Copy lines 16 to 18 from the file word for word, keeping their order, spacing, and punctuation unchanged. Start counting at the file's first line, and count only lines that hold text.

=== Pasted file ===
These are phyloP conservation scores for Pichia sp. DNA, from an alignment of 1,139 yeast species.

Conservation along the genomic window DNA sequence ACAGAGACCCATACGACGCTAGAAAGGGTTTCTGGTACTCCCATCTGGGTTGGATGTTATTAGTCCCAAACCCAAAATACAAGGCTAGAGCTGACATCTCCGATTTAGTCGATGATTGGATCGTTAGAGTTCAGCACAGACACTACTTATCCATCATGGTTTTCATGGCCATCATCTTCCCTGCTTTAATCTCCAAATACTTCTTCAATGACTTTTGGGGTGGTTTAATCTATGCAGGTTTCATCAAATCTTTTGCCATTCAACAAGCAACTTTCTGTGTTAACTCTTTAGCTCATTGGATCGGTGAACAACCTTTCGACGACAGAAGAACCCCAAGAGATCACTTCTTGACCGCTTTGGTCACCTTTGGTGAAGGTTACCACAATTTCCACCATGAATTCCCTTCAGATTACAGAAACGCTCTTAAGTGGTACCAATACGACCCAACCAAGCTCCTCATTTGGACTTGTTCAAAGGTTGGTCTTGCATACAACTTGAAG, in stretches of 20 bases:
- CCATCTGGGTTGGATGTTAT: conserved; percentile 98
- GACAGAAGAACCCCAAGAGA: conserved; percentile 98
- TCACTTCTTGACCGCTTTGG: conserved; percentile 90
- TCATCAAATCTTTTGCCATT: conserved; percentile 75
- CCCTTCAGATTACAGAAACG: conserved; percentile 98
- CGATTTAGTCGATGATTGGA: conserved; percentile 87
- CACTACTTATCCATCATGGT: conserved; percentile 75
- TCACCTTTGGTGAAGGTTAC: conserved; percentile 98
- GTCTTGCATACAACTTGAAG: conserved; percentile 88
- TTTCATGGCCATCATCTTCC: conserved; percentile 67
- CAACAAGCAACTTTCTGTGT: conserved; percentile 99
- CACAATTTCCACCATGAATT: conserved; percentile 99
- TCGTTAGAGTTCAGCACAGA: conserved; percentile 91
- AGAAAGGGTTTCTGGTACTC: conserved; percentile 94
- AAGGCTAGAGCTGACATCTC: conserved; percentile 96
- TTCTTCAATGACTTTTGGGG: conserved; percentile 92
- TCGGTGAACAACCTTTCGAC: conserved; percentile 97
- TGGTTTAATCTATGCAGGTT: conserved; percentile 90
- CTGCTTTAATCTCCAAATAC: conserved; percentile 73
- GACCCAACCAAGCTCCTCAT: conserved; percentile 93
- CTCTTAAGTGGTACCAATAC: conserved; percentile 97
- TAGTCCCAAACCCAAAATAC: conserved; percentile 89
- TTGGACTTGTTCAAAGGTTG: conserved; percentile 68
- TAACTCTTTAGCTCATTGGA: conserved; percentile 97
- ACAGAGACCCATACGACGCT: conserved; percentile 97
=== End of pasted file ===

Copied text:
- AGAAAGGGTTTCTGGTACTC: conserved; percentile 94
- AAGGCTAGAGCTGACATCTC: conserved; percentile 96
- TTCTTCAATGACTTTTGGGG: conserved; percentile 92